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aguasonic



Joined: 18 Apr 2012
Posts: 11
Location: Sherman Island, California

PostPosted: Sat Jun 14, 2014 10:46 pm    Post subject: Reply with quote

Yep -- next thing you know wiindmills cause global warming... Confused

As they say in engineering circles, correlation is not causation.

Thing is, this is not an 'either/or' kind of scenario, but more like 'both/and'. Windmills *&^%$ the wind downstream. Back when we had big fat marine layers and southwest more often than not, nobody would have cared. Even now, on those days when it swings south, so the wind on the river is more in line with the river, windmills are just part of the scenery.

Instead, near as I can tell, the wind has generally:

a.) gotten lighter, and
b.) swung more west/northwest, which
c.) puts the stretch of river from The Sign to Rio Vista downwind of these things,

which means, more often than not

d.) you can easily knock 10mph off the wind on the river.

What's worse, is that the variance increases dramatically as an inverse of the windspeed, when it is downwind of the turbines, which not only makes it hole-y, but screws up the texture { much greater variance in the wave size and direction } big time.

<You can see this> just standing on the beach on a WNW day...

So, pretty much, Sherman is mostly toast east of The Sign, most of the time { don't take my word for it -- there is never a soul at Power Lines North, which, this time of year, used to be standing room only }, and now the water people want to close the road west of it.

Until the climate swings back { El Nino? } to 'the way it was, back in the day', I think the case can be made that unless it's southwest at 25, which happens maybe half-a-dozen times a year now?, you can stick a fork in this place.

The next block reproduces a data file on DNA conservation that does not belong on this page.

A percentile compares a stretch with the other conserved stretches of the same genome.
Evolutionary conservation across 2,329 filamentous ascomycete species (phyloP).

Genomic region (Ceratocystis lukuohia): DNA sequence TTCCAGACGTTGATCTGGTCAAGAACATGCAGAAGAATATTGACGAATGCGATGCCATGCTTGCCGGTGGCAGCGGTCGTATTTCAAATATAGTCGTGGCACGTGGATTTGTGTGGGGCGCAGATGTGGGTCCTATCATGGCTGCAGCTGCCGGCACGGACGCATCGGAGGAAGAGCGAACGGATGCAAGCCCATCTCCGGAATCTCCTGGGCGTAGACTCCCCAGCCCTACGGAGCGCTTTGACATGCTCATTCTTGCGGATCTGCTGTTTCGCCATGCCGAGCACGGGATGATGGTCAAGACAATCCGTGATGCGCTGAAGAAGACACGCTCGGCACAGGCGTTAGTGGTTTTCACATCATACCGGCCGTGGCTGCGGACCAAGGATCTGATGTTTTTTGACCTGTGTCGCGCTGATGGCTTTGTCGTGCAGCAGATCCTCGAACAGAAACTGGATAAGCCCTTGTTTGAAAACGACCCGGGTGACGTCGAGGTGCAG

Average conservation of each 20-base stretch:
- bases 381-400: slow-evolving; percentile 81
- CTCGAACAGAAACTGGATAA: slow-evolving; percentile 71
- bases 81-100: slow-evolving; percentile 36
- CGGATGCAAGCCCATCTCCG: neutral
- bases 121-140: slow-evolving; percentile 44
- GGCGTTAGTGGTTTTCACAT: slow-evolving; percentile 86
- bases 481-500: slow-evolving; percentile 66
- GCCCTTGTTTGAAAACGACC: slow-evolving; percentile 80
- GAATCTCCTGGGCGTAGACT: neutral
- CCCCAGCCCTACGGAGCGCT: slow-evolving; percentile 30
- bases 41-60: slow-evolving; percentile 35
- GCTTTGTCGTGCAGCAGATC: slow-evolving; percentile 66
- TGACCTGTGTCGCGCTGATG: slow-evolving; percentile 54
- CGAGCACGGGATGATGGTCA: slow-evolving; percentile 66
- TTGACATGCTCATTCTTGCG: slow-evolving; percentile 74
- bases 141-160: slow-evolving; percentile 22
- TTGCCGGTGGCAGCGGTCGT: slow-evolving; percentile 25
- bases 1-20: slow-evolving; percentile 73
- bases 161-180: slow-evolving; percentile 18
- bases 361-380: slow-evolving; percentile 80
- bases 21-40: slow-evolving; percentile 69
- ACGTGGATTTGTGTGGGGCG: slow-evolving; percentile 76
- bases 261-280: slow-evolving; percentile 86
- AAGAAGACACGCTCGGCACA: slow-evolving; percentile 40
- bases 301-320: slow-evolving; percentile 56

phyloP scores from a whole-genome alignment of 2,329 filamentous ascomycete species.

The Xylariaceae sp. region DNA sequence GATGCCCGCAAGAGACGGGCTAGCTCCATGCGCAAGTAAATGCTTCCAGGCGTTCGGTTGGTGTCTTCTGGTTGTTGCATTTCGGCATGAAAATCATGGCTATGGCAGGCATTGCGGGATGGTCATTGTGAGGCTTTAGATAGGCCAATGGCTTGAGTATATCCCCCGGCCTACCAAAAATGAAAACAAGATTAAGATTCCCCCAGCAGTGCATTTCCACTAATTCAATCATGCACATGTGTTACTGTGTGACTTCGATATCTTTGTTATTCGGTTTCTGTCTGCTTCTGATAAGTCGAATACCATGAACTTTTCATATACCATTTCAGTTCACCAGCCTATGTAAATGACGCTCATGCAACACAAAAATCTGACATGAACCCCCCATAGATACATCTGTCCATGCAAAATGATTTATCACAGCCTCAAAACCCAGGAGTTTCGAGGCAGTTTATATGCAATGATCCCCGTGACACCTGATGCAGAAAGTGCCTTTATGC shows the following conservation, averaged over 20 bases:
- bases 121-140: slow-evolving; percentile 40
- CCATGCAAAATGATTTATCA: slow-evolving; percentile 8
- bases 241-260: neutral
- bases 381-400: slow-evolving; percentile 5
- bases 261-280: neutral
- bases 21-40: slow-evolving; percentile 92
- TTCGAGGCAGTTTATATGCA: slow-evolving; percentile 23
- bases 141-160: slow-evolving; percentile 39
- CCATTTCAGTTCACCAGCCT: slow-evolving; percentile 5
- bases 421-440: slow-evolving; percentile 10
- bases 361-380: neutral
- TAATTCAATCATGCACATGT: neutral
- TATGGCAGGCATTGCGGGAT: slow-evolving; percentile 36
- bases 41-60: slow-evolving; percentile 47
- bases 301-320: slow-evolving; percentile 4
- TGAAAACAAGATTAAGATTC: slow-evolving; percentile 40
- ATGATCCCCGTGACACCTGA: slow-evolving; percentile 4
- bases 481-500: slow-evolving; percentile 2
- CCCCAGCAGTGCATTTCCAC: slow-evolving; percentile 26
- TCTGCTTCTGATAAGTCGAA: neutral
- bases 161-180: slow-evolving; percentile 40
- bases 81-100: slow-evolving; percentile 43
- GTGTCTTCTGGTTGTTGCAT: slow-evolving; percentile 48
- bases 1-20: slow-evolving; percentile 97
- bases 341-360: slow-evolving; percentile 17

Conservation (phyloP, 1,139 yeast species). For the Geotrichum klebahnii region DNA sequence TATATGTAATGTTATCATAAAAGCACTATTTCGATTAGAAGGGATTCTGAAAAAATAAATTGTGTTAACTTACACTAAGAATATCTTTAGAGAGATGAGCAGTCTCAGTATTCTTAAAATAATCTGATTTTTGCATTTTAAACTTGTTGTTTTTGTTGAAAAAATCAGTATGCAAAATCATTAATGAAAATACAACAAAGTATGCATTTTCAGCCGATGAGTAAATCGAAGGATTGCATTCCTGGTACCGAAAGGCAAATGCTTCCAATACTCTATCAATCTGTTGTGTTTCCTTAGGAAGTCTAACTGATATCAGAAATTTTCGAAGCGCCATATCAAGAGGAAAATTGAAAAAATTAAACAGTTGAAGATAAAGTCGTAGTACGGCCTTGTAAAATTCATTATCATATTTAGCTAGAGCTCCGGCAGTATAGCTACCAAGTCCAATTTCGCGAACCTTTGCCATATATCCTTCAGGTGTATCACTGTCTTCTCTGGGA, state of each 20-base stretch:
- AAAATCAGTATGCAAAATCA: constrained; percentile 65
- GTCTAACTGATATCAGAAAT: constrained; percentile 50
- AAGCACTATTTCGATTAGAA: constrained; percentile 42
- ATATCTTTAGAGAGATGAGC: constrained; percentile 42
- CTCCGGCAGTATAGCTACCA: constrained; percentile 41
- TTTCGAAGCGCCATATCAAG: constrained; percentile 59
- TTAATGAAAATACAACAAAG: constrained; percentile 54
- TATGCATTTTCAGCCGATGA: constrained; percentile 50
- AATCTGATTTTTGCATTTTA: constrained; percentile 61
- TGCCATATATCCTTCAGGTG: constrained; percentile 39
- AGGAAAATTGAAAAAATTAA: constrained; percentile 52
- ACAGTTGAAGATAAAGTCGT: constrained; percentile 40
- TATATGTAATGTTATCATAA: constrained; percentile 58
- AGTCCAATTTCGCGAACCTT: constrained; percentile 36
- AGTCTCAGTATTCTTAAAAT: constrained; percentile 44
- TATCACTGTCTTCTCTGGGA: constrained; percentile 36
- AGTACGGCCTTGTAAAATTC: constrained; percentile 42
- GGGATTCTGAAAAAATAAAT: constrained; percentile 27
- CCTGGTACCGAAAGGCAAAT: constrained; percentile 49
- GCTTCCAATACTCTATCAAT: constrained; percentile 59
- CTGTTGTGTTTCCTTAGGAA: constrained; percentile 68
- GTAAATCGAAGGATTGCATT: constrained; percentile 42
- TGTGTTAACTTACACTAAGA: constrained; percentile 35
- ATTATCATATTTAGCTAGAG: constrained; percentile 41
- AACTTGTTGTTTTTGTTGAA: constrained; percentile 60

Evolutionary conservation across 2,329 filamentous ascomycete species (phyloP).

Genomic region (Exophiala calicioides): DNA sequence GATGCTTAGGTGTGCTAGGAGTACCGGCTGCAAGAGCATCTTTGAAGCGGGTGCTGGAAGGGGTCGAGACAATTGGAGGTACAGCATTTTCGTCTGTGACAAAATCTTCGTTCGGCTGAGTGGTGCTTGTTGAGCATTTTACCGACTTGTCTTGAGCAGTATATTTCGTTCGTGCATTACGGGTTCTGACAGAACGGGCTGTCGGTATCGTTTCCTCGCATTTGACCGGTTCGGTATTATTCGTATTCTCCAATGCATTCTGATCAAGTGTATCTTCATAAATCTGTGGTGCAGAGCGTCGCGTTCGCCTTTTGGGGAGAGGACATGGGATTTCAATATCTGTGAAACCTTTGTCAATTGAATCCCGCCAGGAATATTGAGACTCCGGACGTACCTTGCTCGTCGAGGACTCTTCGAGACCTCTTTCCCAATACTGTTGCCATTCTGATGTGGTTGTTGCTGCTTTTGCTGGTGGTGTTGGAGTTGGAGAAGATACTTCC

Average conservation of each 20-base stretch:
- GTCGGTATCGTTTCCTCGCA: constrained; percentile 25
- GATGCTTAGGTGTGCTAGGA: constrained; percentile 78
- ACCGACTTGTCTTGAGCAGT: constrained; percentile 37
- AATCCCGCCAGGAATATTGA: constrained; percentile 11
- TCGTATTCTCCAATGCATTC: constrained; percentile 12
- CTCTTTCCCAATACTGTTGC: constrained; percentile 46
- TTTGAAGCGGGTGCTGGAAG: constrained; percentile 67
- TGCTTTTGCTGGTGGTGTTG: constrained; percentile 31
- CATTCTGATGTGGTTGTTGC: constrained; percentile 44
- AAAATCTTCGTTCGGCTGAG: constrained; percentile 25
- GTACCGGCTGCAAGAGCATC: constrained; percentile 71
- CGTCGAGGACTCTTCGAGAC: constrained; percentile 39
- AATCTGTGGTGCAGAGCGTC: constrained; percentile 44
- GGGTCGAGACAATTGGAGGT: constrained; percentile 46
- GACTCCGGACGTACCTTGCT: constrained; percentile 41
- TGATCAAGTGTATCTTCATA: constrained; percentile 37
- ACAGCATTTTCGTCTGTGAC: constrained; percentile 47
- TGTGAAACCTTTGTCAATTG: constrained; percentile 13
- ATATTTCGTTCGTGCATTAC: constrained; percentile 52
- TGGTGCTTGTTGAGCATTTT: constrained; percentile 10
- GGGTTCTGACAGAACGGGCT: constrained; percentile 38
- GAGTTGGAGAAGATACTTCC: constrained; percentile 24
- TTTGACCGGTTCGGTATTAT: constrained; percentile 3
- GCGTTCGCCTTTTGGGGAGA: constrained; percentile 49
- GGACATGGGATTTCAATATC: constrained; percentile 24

Too bad we can't get a class-action suit out it. Or a free trip to Baja or something. Very Happy

Mark
~~~~
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duckjib3



Joined: 25 Apr 2001
Posts: 1

PostPosted: Sun Jun 15, 2014 12:02 pm    Post subject: Reply with quote

I don't know about making the simple judgment of why it happens but the simple definite impact is that 80% of the time the wind and just as importantly the water conditions are hosed. If you want some long term perspective there several of us you could talk to, some who you sailed at glass beach with, who have been living and sailing out of Lelia St for 30 years.




windfind wrote:
Hi Gang,

I am slowly working on a blog about turbines and Sherman Island winds. There is no easy answer to the question but the amount of downwind impact of turbines depends upon the wind direction, wind speed and the stability of the near surface atmosphere.

Plus in the last 20 years the average marine layer depth has decreased a lot which impacts the wind distribution and strength.

All of which makes it difficult to make a simple judgement about the impact turbines on the winds near the Sign.

Mike Godsey
iwindsurf.com
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windfind



Joined: 18 Mar 1997
Posts: 795

PostPosted: Mon Jun 16, 2014 1:11 pm    Post subject: Reply with quote

Hi duckjib3

It would be great to get the subjective perspectives of long time Delta residents on the changing wind situation in the Glass Beach to Access zone over the last 30 years.

Mail me, mike@iwindsurf.com , your take on how each of the variables below has changed over time in the Glass Beach to Access corridor:

1. Marine layer depth to the west
2. Frequency of more SW vs. more NW wind
3. Swell quality along the corridor in SW vs. NW
4. Wind & Swell focus and quality pre and post turbines.
5. Effect of early smaller turbines vs. current turbines.

Mike Godsey
iwindsurf.com
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beallmd



Joined: 10 May 1998
Posts: 1074

PostPosted: Mon Jun 16, 2014 3:23 pm    Post subject: Reply with quote

Mike F. Godsey; While I absolutely think there are very important local effects that affect the wind, the building of the doubled sized lot at the Larkspur GG Ferry landing, other building there and especially the windmills growing like invasive weeds up wind of the Sacramento river, and (I'm running out of breath now) the possible building upwind of Coyote or the major expansion of SFO etc (whew!), the memories of old timers are sketchy at best. In medicine a retrospective memory based study is considered seriously flawed if not useless research. In medicine, prospective double-blinded crossmatch-controlled studies are what are considered reliable. They take years and lots of time, effort and money to do. Another very important factor in global warming research and thus, wind studies going back, are urban island effects (E.G. the doubling of the parking lot in Larkspur in 2008).